2017-11-02 / Outdoors

State revs up promotion of Hunter Access Program

Many hunters agree that finding land to hang a deer stand can be more difficult than actually harvesting a buck.

They may benefit in the future from a program being pushed by state and county officials to pay landowners to open up their property to hunters — but so far, there have been no takers in Leelanau County.

Monique Ferris, coordinator of the Hunter Access Program (HAP), hopes to spark interest among orchardists and other farmers while speaking at the Leelanau Conservation District’s annual meeting and open house set for noon next Thursday, Nov. 9. She will provide details about the program, which “strives to increase the amount of acreage available to hunters, encourage improved wildlife management, reduce nuisance species and stimulate local economies.” The program was founded downstate in 1977 but has since expanded to northern Michigan and the Upper Peninsula.

Since becoming available in 2015, the HAP has enrolled a grand total of zero properties on the peninsula.

Why the overwhelming rejection?

“I know there’s a lot of landowners who allow other people to hunt their farms through rental or lease arrangements,” said Cedar cherry grower Ben LaCross, the District 9 director on the Michigan Farm Bureau Board of Directors. “We allow dozens of hunters to hunt on our farms — we just don’t use government programs to do it.”

Participating landowners receive liability protection and annual compensation payments of up to $25 per acre. They also decide which type of hunting they’d like to allow on their property.

One would think county orchardists wouldn’t mind receiving an extra buck or two for, well, a buck or two.

Why hasn’t that been the case?

“Fences have displaced dozens of hunters on our farms in the last couple years,” LaCross said. “We can’t withstand that deer-damage threshold.”

Empire Township cherry grower Tom Casier echoed a similar sentiment.

Casier said he’s starting to see more fences in areas where growers previously refused to install them.

“Empire farmers have learned to put fences up before the cherries go in,” said Casier, both a farmer and hunter.

Additionally, area hunters don’t have to look far for public land. Sleeping Bear Dunes National Lakeshore alone contains more than 70,000 acres.

That said, high-priced hunting real estate often falls on private property.

Casier said one way to get access to that private property is to offer manual labor — especially when labor is a hot commodity in the summertime.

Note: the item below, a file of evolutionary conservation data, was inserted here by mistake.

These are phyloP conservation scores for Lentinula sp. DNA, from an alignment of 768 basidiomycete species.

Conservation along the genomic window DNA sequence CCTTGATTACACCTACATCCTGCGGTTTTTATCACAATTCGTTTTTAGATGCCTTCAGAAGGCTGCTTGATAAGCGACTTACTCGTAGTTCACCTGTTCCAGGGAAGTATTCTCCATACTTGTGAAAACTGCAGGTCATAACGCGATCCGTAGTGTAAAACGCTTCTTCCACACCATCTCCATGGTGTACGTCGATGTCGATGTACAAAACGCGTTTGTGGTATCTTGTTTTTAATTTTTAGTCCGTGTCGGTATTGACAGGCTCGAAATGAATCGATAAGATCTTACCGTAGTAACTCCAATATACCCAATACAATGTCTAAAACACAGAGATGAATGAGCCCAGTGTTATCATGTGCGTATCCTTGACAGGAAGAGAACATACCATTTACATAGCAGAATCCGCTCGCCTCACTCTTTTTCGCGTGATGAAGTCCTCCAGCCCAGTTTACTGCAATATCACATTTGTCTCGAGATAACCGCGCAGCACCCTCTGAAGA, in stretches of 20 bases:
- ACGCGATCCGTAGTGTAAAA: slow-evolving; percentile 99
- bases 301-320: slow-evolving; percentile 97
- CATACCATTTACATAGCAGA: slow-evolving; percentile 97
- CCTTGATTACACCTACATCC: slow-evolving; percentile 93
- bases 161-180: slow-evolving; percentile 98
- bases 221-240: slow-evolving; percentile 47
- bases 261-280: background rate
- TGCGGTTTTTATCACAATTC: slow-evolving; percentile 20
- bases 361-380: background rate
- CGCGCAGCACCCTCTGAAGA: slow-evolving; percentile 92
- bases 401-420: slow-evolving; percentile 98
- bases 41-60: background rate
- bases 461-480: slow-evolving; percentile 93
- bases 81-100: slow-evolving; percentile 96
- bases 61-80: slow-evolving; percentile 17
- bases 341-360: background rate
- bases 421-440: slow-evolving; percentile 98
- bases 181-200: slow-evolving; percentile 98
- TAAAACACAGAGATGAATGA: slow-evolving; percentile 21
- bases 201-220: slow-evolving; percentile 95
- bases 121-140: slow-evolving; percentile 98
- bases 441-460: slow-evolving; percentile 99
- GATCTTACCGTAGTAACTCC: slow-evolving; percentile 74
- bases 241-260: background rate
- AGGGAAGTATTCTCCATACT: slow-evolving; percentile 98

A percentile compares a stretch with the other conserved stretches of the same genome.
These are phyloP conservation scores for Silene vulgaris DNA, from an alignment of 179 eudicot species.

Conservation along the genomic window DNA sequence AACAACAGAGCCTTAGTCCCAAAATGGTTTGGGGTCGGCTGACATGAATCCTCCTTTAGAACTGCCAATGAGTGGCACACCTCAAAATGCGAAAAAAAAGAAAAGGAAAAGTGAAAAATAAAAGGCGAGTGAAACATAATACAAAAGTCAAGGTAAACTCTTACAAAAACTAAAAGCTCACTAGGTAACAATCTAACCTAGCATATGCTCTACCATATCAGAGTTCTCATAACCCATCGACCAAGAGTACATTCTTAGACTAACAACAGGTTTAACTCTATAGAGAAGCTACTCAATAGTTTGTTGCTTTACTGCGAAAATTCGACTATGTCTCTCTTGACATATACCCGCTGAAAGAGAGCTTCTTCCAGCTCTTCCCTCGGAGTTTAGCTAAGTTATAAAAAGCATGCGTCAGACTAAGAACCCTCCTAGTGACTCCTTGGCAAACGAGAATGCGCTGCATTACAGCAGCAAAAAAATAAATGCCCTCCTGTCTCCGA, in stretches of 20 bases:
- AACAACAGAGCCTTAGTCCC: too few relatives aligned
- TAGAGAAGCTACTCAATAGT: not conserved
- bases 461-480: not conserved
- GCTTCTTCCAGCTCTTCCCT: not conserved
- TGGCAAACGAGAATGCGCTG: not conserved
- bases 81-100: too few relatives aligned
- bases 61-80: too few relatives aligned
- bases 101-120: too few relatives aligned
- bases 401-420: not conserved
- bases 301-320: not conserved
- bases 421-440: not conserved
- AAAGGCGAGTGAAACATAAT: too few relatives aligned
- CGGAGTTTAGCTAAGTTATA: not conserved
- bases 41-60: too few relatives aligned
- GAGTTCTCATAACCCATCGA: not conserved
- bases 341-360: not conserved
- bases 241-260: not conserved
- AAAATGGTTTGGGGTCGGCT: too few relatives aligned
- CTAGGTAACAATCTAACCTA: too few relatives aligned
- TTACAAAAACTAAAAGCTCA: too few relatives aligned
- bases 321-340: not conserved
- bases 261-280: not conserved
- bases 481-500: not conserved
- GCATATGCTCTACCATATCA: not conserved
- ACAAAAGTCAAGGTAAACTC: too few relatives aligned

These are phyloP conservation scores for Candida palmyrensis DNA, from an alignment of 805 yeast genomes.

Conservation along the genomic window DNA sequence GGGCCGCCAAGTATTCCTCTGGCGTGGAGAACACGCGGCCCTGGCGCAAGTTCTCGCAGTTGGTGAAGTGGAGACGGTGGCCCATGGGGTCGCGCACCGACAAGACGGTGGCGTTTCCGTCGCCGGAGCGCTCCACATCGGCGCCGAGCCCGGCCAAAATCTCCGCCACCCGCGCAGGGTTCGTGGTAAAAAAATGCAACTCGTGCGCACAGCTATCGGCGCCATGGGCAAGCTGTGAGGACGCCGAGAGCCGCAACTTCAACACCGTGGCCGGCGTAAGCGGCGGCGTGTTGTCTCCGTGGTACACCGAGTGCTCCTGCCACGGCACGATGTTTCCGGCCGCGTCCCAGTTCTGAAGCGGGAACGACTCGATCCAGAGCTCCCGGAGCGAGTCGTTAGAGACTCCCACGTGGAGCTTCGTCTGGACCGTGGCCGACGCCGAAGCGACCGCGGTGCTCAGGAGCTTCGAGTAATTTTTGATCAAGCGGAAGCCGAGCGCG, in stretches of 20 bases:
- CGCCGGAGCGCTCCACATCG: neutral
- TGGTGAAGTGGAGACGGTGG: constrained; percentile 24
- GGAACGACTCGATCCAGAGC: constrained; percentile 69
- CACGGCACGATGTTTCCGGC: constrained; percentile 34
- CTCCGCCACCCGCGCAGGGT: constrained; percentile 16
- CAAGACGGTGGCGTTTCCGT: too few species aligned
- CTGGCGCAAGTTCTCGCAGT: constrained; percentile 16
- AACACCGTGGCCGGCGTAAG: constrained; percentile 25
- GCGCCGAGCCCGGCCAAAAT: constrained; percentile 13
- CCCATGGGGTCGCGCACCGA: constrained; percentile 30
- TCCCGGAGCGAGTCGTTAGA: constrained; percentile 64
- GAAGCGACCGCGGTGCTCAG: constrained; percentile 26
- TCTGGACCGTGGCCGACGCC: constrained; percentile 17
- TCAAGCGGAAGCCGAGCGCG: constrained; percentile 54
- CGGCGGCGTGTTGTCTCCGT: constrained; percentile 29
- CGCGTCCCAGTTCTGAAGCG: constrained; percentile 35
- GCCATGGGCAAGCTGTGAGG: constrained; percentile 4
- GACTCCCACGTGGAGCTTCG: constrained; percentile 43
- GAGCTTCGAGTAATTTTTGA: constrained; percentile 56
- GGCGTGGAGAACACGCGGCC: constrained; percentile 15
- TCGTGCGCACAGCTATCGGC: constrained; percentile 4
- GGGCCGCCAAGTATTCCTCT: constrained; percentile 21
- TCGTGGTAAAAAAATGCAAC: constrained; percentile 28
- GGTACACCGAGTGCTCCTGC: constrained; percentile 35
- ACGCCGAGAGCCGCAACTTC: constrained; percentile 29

It’s not always that easy, however.

“We used to let people hunt on the farm,” Casier said. “It’s just a giant nightmare. We’ve been told to stay off our property. We’ve been called names.

“Then people don’t want to help us harvest. If someone helps us shake cherries, they get first shot.”

Casier said other arrangements have worked more favorably for all parties.

“The president of the Quality Deer Management Association hunts my property and he helps me out,” Casier said. “He’s been very, very responsible and has taken personal responsibility for his guests. They’ve been filling block tags — and they have no problem shooting deer. You get guys like that, and it’s no big deal, but then you have guys arguing about parking and who can hunt on the property.”

With that in mind, is it crazy to think a state-sponsored program could provide stability to such arrangements?

Kama Ross, the district forester, said the HAP also has the potential to help growers and motorists.

And not just because the landowner walks away with a chunk of change.

“The big positive I see is it lowers the deer herd in areas where it’s needed like our cherry orchards, apple orchards and vineyards — and the cars on the road will be better off, too,” Ross said.

Door prizes and giveaways will be among the offerings at the Conservation District’s annual meeting, which will take place from 10 a.m. to 2 p.m.

Contact the Leelanau Conservation District for further info at 256-9783.

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